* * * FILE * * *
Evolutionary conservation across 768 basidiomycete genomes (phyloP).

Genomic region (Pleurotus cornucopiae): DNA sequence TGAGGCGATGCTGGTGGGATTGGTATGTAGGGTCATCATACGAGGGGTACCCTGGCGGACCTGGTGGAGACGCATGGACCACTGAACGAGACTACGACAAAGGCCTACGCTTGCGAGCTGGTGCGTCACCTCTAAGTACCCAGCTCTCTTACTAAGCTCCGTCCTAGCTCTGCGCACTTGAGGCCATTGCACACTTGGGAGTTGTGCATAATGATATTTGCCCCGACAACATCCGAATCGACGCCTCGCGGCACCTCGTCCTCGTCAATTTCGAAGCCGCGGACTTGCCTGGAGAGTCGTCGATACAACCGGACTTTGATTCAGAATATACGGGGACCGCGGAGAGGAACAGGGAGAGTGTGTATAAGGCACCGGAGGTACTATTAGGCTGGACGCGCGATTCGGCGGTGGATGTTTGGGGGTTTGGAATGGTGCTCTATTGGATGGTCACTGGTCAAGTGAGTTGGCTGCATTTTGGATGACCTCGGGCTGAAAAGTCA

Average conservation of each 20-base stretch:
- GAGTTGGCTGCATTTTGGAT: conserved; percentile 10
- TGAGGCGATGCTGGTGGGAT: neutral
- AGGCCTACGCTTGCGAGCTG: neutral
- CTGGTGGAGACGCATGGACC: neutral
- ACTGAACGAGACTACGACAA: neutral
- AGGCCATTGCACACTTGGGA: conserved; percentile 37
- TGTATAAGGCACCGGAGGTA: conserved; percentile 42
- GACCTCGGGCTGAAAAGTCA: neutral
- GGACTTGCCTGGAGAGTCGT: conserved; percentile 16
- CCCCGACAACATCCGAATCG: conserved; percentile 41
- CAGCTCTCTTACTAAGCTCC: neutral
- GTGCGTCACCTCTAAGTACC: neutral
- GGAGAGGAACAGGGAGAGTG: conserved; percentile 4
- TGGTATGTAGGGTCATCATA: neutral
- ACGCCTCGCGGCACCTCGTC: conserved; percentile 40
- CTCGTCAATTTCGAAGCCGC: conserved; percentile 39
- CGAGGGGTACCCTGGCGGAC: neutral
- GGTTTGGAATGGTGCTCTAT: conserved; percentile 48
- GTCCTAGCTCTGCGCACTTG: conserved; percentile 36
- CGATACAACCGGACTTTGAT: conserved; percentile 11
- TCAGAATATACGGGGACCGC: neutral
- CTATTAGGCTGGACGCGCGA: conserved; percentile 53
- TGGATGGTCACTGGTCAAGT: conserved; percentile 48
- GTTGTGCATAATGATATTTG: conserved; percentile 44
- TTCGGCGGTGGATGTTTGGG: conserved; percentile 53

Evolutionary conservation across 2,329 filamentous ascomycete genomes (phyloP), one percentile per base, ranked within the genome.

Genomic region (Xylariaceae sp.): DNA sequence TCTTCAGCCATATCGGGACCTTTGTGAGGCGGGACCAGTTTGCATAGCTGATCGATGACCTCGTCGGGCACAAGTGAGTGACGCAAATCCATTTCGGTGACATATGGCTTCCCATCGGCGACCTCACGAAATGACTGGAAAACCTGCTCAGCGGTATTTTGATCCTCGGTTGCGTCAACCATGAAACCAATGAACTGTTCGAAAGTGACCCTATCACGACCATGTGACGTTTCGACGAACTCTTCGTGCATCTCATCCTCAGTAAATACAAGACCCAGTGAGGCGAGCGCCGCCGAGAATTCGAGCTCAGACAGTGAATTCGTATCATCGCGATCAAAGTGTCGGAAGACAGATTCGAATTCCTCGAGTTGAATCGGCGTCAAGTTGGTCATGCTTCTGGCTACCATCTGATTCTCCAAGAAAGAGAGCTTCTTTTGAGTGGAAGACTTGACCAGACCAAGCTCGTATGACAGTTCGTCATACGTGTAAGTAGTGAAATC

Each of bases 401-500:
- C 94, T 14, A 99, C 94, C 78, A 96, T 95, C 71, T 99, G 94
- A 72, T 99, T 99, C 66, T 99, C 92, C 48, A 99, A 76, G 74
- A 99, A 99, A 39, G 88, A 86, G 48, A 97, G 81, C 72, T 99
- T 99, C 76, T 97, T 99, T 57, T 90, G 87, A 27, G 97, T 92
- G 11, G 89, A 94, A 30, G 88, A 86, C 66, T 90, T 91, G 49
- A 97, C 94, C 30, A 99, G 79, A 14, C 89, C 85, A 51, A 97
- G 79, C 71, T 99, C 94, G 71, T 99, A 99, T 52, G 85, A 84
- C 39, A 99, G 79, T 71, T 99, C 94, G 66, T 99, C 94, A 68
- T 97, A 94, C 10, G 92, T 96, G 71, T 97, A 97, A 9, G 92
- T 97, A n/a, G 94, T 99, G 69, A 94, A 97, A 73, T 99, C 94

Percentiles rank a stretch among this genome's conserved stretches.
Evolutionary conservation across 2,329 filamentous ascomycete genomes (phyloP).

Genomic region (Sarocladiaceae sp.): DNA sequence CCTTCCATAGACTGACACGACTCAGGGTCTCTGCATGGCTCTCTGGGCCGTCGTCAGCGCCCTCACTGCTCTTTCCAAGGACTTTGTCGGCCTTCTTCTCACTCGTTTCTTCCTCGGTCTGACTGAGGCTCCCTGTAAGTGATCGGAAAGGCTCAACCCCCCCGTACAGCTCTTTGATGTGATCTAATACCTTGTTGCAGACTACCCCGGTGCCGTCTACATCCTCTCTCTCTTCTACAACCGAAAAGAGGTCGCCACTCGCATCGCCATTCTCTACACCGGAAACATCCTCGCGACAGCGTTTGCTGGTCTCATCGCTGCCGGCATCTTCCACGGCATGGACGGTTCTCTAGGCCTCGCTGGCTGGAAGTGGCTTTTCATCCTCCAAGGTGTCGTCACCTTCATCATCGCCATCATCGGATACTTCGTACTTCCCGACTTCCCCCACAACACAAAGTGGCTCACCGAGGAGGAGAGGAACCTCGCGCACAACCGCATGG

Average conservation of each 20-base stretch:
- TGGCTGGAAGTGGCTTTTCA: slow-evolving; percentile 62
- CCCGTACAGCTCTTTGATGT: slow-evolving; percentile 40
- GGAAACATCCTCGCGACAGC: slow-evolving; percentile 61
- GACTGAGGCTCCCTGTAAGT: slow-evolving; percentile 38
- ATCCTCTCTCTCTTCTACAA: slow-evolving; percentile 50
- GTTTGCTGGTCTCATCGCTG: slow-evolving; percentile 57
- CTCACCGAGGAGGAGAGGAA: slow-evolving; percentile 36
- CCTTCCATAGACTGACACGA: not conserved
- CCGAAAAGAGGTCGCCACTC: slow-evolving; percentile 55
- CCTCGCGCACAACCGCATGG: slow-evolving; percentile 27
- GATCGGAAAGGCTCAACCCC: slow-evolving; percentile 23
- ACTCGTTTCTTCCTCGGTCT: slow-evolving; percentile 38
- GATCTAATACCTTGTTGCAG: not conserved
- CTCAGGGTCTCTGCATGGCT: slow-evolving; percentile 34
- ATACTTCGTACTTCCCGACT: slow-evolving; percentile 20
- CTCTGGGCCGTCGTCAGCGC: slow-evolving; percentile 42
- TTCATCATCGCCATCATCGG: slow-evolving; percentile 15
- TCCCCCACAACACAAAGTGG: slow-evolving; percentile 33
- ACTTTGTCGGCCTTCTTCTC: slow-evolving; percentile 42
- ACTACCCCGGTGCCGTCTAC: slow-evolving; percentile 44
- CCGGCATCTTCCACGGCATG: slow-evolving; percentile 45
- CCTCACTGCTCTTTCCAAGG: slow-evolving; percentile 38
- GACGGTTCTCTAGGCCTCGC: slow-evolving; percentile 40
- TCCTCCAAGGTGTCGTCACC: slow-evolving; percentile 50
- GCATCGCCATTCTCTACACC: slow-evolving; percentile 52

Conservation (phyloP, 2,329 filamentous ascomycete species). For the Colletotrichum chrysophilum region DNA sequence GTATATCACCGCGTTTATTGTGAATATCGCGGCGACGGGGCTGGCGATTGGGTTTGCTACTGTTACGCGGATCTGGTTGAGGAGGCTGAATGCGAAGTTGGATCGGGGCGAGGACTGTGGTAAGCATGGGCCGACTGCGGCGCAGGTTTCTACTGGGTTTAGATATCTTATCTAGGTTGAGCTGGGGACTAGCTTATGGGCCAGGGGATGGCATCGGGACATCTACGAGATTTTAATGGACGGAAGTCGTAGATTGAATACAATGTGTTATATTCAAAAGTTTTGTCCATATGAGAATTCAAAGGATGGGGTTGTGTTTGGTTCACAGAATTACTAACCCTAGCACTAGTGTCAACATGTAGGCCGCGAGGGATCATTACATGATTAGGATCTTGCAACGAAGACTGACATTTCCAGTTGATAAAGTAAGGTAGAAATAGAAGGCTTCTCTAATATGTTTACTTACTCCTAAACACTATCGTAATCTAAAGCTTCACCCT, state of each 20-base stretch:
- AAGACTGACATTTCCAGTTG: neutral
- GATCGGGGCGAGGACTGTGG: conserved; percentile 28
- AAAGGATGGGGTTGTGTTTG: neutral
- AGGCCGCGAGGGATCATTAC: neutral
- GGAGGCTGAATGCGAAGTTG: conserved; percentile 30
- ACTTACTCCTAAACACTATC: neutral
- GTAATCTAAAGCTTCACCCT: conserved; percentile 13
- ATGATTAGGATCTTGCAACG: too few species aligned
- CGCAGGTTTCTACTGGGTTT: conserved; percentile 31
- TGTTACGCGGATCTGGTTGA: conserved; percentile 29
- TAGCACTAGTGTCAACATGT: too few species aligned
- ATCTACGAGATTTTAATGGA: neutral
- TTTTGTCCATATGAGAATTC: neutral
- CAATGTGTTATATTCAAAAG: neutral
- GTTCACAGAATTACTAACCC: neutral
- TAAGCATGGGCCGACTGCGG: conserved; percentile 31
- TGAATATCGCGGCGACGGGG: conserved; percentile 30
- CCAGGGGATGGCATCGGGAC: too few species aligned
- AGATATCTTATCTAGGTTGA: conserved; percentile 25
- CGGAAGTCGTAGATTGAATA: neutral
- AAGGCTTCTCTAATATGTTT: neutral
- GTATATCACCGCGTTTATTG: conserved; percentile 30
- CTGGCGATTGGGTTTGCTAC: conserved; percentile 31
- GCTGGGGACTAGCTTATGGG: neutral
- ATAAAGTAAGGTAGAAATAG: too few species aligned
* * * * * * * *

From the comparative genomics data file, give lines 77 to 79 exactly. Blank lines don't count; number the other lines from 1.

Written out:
- ACTTACTCCTAAACACTATC: neutral
- GTAATCTAAAGCTTCACCCT: conserved; percentile 13
- ATGATTAGGATCTTGCAACG: too few species aligned